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Grand Teton Wildlife

At Grand Teton, kids will see a variety of wildlife, some quite large (you can't miss a herd of bison), others shy and small, such as the endearing pika. Watch Travel for Kids video "Grand Teton Dinnertime," to see bison, moose and pronghorn at dusk, munching away on grasses, willows and sagebrush. The birds are also getting dinner - they eat the insects in the bison's fur.
Below you'll find photos and animals we spotted on our last trip to Grand Teton in summer.
Grand Teton Wildlife Photo Album

Pronghorn Everyone has a favorite animal, and the pronghorn is ours. They look like an antelope, with spiffy horns (both males and females), and beautiful white and tan markings. They are the fastest animals in North America, and it's delightful to see the pronghorn bounding over the sage flats.

Pika Pika (also called rock rabbit) have rounded ears, no tail and are found at high elevations in rock-filled areas. They are amazingly adapted to snow and cold, gathering grasses and twigs, and storing them for food during the winter months. We saw several pika on the trail in Cascade Canyon, but they are shy, and quickly run for shelter in the boulders.

Marmot Marmots always remind us a of a furry slipper and are often happy to come up check out what you're eating for lunch (don't feed them). We saw marmots in Cascade Canyon among the rocks, and near the National Museum of Wildlife Art (where there's a sign "Marmot Crossing").

Bison Bison easily weigh a ton, and spend hours each day eating grasses (they eat only plants). We saw a whole herd of bison on Antelope Flats Rd. around 7pm in the summer. Slowly chewing away, bison don't look very speedy, but they move fast when they choose. Part of the herd decided to cross the road, and they ran very fast (bison can go up to 35 mph).

Moose Typically moose are most visible in early morning or late evening, but when we hiked Cascade Canyon, here was a moose with velvety antlers, munching away on the bushes next to Cascade Creek. Gros Ventre Rd. is also a place to see moose (just look for the spot in the road where all the cars are parked.)

Golden mantled ground squirrel You're sure to see these squirrels at Inspiration Point. And how to tell a golden mantled ground squirrel from a chipmunk? The chipmunk has stripes on both back and cheeks; the golden mantled ground squirrel has stripes only the back.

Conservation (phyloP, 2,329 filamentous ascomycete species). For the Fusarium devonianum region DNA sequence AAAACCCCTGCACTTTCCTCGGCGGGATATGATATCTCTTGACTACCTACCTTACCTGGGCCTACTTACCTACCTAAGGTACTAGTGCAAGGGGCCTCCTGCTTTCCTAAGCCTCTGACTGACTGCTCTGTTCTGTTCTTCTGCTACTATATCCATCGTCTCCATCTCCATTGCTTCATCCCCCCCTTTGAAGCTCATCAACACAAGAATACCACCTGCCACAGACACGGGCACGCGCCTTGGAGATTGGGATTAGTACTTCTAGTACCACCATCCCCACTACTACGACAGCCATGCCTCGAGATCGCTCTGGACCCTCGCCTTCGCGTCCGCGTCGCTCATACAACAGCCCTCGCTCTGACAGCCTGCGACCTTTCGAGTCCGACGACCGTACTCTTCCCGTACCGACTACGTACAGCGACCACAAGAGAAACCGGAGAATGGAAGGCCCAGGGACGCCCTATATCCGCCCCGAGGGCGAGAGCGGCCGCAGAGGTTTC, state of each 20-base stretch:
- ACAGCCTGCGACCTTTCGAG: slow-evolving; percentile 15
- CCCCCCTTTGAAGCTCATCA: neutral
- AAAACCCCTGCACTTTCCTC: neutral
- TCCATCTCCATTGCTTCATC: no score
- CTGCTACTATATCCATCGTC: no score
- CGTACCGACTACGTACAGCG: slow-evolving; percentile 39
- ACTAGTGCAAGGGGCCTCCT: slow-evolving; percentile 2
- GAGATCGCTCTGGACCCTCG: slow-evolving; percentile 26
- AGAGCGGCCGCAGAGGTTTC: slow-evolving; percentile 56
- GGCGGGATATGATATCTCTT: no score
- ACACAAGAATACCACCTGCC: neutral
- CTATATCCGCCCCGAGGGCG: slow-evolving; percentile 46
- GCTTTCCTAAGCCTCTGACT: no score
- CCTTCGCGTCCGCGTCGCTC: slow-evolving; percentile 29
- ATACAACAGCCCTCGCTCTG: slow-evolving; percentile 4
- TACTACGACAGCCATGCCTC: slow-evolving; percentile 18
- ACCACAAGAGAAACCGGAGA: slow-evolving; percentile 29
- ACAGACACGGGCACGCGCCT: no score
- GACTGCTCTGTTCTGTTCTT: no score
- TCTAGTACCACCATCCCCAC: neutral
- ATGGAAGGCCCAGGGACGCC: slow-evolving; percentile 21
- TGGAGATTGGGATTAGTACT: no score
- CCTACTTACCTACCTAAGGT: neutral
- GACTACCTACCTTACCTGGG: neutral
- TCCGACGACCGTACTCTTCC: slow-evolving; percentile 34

Pine marten On our Phelps Lake hike, we caught a glimpse of a pine marten disappearing into the forest bushes. Coming back down the trail from the lake, we spotted a pine marten nibbling on red berries. A shy, speedy creature, as soon as we showed up, the marten took off through the trees.
Beavers No photos of beavers this trip, but we saw lots lots of beaver dams and ponds. It's hard to spot beavers during the daytime, as they're hard at work from dusk to dawn. Check out beaver ponds at Heron Pond or Schwabacher Landing, and if you're lucky, you might see a beaver too.

American white pelican We stopped at Oxbow Bend for a picnic, and there were there white pelicans bobbing on the water. Watching a single pelican land in the water, glide down the river, and then take off into the air was magical.

Birds Schwabacher Landing is bird central. Just sitting there eating our picnic lunch, many different birds were flying in and out of a dead tree trunk. The Yellow Warbler really caught our eye.
Butterflies With so many lovely wildflowers in summer, the butterflies have a great time drinking the nectar in the flowers. On both the Phelps Lake Trail and in Cascade Canyon, if you just stand still by a clump of flowers, look for butterflies flying around.
Tips: Be sure to bring binoculars for wildlife spotting. Don't feed the animals, and keep your distance from big animals such as bison and moose.
grand teton guidebooks wildlife

This is our favorite field guide for Grand Teton - it includes mammals (bison, elk, pronghorn), birds, fish, reptiles, insects, plants, tracks & scat. Illustrations for each entry, and clearly organized. (Guidebook)


Grand Teton National Park Wildlife
Jamese Kavanaugh, Raymond Leung

Looking for something small and light to tuck into a daypack? Here's a folding laminated pocket guide with mammals, reptiles birds, butterflies, wildflowers, trees and plants. (Guide)


grand teton national park wildlife
More children's books on other Wyoming pages


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